Hello! I'm Suzannah, a serious DIYer and mom of two little ones. Follow along with my DIY fixer upper house renovations, sewing and crafty projects, real food recipes, and de-stressing goals.
I believe you can love your home just the way it is, AND have the power to design and make big changes to make it better.
I'm also the author of DIY Wardrobe Makeovers!

How to make a slipcover using but preserving the old one as a pattern

The biggest DIY project in my recent home office renovation was a sewing project! Back to my roots, I guess! I found a really nice slipcovered armchair on Facebook Marketplace for $40 and honestly, the slipcover was fine as-is, just neutral cotton canvas, but I wanted something definitely not neutral! 

I've made slipcovers before (like this one in 2014 and these in 2016) but I was definitely more confident doing it by cutting apart the previous slipcover and modifying it (or doing a simpler chair style). I didn't want to do that this time since the original slipcover was still in great shape! I could have two outfits for this chair!

So I figured it out. I used the previous slipcover as a pattern and made this new beautiful linen ruffled slipcover!

How to make a slipcover using and preserving the old one

Here she is! That blue linen is this one from Fashion Fabrics Club. The original one is a heavy cotton twill and it looks loose and wrinkly in the photo below, but really it just wasn't tucked in all the way to the chair's deep crevices, ha. 

(You can read about the rest of the office project here HERE!)

You will need:

  • Chair
  • Previous slipcover
  • Slipcover fabric (I used a very heavy weight linen) (use a chart like one of these to determine how much you need. I used 8 yards!) 
  • Rotary cutter mat and ruler like this set
  • Zipper(s) for seat cushion and if the back if your original slipcover has one
  • Piping cord or macrame cord for piping
  • Tailor's chalk or other small chalk
  • Basic sewing tools


1. Pre-wash your fabric if it's cotton (shrinks) or you know will be washed and dried a lot. 

2. Lay out your fabric and lay the slipcover on top, folding in the pieces you're not cutting to keep the first piece you cut flat. I started with the most rectangular piece, the flat part of the seat that goes under the cushion. 

The most important part of this process is lining up the fabric on the grain--so it will hang right. Align the center top and bottom of the original slipcover piece with the grain of the fabric. I did this by marking the center top and bottom with pins and then marking those with chalk on the linen, removing the "pattern piece," and using a long ruler to see if they lined up. They usually didn't with my first pass, so I would put the piece back on and re-position.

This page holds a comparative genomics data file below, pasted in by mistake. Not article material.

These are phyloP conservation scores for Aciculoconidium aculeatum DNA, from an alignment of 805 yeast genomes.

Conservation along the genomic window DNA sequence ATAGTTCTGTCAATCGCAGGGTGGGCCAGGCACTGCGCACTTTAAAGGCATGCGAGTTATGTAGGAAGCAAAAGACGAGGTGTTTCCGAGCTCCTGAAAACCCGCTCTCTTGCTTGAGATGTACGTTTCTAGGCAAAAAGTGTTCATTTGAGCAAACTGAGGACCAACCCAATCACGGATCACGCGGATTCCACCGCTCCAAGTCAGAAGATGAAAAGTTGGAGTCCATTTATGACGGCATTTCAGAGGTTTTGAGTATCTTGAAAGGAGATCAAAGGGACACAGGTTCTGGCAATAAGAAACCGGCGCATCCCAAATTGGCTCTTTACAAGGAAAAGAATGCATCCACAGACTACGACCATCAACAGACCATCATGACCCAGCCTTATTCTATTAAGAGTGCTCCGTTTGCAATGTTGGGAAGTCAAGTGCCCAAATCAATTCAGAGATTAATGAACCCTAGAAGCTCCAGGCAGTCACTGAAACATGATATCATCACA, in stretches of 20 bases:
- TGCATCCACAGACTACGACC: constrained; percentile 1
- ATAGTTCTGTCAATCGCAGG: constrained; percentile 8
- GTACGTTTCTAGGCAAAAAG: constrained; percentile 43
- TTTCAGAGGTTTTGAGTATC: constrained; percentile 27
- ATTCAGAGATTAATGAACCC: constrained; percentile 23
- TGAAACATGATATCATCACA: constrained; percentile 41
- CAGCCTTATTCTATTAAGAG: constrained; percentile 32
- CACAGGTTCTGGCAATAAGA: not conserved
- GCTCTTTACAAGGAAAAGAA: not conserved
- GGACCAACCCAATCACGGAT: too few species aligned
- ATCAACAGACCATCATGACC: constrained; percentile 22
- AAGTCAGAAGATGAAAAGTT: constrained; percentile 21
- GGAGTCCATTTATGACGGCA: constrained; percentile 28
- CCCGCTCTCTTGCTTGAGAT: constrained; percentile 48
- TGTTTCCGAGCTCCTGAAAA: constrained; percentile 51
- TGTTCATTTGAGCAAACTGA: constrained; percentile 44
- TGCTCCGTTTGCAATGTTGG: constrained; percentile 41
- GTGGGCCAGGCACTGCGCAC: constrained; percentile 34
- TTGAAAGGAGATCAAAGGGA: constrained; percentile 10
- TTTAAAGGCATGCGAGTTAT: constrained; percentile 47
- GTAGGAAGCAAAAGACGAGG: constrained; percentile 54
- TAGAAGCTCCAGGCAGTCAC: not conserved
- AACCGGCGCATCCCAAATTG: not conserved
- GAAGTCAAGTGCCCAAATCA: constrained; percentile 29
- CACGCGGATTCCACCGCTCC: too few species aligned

For a simple piece, you can cut around the slipcover like you would a pattern piece. 

For the seat cushion band, I just measured and cut that size.

3. For the symmetrical one-off pieces, fold in half once cut and check for symmetry. 

I found it helpful to label the pieces once cut, until I started putting and pinning them on the chair.

For the trickier smaller pieces, I pinned the cut piece onto the slipcover and trimmed a bit more to get it as close to the original shape as possible.

4. For the pieces with sides, once you've cut one side, lay it on top of the fabric like a pattern piece and cut the other side.

5. Give extra room around tricky places like these pleats. I cut extra fabric around them...

Then pinned the pleats in before marking with chalk...

And cutting. 

6. Cut bias tape for the piping.

Cutting this out was the most challenging part for sure! Took me 20 minutes per piece for a lot of the pieces. 

7. Make piping.

8. Pin pieces on chair, inside out. This helps you check the fit around curves and any tricky places. You can trim excess fabric off at this stage if needed, too (I didn't, but doing this and trimming is a classic slipcover method when you're starting from scratch so I know it can be done). I ran out of pins so I did this in phases--fit/pin top, sew. Fit/pin arms, sew.

8. Use the original slipcover as a guide for which direction seam allowances go (and therefore which seams were done first). So helpful!!! I'm glad I didn't cut it apart for this reason, too!

Match what the original slipcover did for seam allowance direction.

9. Make the skirt. I decided to do a ruffle instead of straight skirt with pleats at the sides like the one I was copying.

I made the seat cushion last. 


Again the fabric is this heavy linen from Fashion Fabrics Club. As I shared in the progress post about this slipcover, my mom has been shopping with Fashion Fabrics Club since before the Internet and they have a really unique selection and great prices. Highly recommend!

This project was not easy and was time-consuming, but I fit it in in small chunks and it makes a big statement! Custom colored furniture just feels so much more intentional than beige or grey or brown. Excited for this!

You can check out the office reveal post for all the sources in here!

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